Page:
20/05/2011 by Sarah Ritchie
I wonder what God was thinking of when He created the peacock. We know they were around in Bible times, and the birds were obviously a prized possession even then.
“For the king had ships which went to Tarshish with the servants of Huram; once every three years the ships of Tarshish came bringing gold and silver, ivory and apes and peacocks.“
(2 Chronicles 9:21, The Bible)
When thinking about the stunning iridescent blue, blue-green and green of the peacock’s upper covert feathers, you could take this Wikipedia post into consideration:
As with many birds, vibrant plumage colours are not primarily pigments, but optical interference Bragg reflections, based on regular, periodic nanostructures of the barbules (fiber-like components) of the feathers. Slight changes to the spacing result in different colours. Brown feathers are a mixture of red and blue: one colour is created by the periodic structure, and the other is a created by a Fabry–Pérot interference peak from reflections from the outer and inner boundaries. Such interference-based structural colour is important for the peacock’s iridescent hues that change and shimmer with viewing angle, since unlike pigments, interference effects depend on light angle.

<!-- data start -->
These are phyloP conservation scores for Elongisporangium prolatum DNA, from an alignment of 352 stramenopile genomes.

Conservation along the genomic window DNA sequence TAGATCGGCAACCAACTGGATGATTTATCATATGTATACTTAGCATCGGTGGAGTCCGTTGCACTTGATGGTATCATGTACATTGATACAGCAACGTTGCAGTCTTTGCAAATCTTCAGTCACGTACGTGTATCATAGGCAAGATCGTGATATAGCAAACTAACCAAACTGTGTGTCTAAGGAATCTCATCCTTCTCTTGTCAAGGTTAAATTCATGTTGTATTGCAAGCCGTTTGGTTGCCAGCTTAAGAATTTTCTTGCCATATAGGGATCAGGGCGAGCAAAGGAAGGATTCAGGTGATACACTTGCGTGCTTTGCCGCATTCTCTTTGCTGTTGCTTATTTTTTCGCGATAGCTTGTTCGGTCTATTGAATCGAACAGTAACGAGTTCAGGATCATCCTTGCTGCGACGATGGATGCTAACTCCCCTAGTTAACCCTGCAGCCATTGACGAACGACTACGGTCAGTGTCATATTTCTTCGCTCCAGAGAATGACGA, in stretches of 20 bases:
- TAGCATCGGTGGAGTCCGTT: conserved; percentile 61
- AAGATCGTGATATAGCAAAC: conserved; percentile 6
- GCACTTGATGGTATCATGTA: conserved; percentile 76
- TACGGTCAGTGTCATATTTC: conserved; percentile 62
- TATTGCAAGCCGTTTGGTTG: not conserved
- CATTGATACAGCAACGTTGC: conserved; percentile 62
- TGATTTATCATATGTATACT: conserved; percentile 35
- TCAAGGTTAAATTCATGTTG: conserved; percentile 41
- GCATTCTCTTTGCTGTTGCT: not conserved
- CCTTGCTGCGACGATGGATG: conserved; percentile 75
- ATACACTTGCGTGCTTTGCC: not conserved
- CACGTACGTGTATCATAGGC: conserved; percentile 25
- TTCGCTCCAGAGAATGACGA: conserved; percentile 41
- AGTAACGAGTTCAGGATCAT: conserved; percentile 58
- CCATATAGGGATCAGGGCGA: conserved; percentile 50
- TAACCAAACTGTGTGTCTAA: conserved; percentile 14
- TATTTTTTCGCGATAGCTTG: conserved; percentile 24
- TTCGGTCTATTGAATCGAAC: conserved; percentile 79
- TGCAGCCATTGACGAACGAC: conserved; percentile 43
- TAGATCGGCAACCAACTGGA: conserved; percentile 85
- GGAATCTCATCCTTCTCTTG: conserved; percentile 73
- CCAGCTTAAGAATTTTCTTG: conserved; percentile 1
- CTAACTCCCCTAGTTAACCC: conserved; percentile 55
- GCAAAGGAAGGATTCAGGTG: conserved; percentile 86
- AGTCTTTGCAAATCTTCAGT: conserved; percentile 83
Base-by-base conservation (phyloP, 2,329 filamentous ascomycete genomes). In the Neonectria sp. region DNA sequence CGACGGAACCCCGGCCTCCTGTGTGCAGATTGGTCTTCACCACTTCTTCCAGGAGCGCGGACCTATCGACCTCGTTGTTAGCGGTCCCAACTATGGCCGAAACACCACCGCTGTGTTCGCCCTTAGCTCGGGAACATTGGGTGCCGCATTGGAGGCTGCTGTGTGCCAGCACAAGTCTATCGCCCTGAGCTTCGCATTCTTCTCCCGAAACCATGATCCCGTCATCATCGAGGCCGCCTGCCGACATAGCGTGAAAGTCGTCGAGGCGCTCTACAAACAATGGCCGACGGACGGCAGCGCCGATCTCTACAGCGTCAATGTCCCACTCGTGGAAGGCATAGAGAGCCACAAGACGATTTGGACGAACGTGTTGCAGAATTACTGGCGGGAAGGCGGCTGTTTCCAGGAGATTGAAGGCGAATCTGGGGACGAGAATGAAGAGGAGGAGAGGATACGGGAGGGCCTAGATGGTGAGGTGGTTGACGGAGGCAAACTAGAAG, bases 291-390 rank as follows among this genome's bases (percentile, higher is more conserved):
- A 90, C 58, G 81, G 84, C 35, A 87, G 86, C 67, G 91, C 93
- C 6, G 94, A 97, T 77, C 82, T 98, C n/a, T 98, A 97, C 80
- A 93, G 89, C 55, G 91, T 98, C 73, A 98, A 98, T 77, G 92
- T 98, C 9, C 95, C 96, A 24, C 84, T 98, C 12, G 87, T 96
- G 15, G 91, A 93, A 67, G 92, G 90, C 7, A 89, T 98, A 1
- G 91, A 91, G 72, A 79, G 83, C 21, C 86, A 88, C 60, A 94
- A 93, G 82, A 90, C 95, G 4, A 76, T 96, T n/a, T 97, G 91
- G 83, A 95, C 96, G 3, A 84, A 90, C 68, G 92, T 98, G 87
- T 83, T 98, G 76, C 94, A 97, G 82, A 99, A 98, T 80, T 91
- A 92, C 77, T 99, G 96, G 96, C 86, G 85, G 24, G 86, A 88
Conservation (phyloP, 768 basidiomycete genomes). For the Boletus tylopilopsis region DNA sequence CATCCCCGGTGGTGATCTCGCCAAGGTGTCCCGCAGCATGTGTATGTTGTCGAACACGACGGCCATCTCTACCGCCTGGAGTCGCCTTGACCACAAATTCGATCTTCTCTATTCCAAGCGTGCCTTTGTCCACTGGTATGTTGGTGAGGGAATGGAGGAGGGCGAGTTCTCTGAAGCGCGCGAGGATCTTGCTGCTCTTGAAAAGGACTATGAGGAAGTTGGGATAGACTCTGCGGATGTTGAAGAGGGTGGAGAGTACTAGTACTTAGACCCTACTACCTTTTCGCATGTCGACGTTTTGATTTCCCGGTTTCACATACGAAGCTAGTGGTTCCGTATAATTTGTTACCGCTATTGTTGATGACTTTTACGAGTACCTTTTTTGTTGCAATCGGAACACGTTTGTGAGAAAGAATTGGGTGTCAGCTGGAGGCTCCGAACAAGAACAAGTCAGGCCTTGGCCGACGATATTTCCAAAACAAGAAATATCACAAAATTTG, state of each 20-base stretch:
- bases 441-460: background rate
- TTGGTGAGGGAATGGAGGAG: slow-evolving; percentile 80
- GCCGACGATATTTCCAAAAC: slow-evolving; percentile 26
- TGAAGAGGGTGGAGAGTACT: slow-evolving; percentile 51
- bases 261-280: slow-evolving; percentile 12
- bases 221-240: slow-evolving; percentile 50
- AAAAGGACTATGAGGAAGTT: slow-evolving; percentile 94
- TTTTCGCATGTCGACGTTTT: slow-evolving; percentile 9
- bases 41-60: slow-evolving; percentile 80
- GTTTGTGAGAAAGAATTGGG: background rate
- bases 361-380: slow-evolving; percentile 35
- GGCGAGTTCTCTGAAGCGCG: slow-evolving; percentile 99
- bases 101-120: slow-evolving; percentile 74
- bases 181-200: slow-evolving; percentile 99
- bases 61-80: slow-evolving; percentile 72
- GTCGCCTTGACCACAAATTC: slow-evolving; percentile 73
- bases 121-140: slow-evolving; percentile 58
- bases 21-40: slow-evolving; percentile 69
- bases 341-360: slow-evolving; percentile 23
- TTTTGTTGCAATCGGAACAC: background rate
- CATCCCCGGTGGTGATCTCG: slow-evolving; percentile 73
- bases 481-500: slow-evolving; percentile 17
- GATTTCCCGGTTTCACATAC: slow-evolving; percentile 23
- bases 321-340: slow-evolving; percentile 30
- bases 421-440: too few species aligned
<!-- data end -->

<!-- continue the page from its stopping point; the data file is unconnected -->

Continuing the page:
Phew…did you get all that? Sarah’s un-scientific interpretation of that statement is that the colour of a peacock feather is amazing, complex and highly designed. It also tells me that God must have wanted to give mankind a VERY special gift when He created the peacock. A gift, not for food or function, but for shear beauty and enjoyment. A gift to delight…and it does…every time.
This post is part of Sarah’s “the beauty of…” series.
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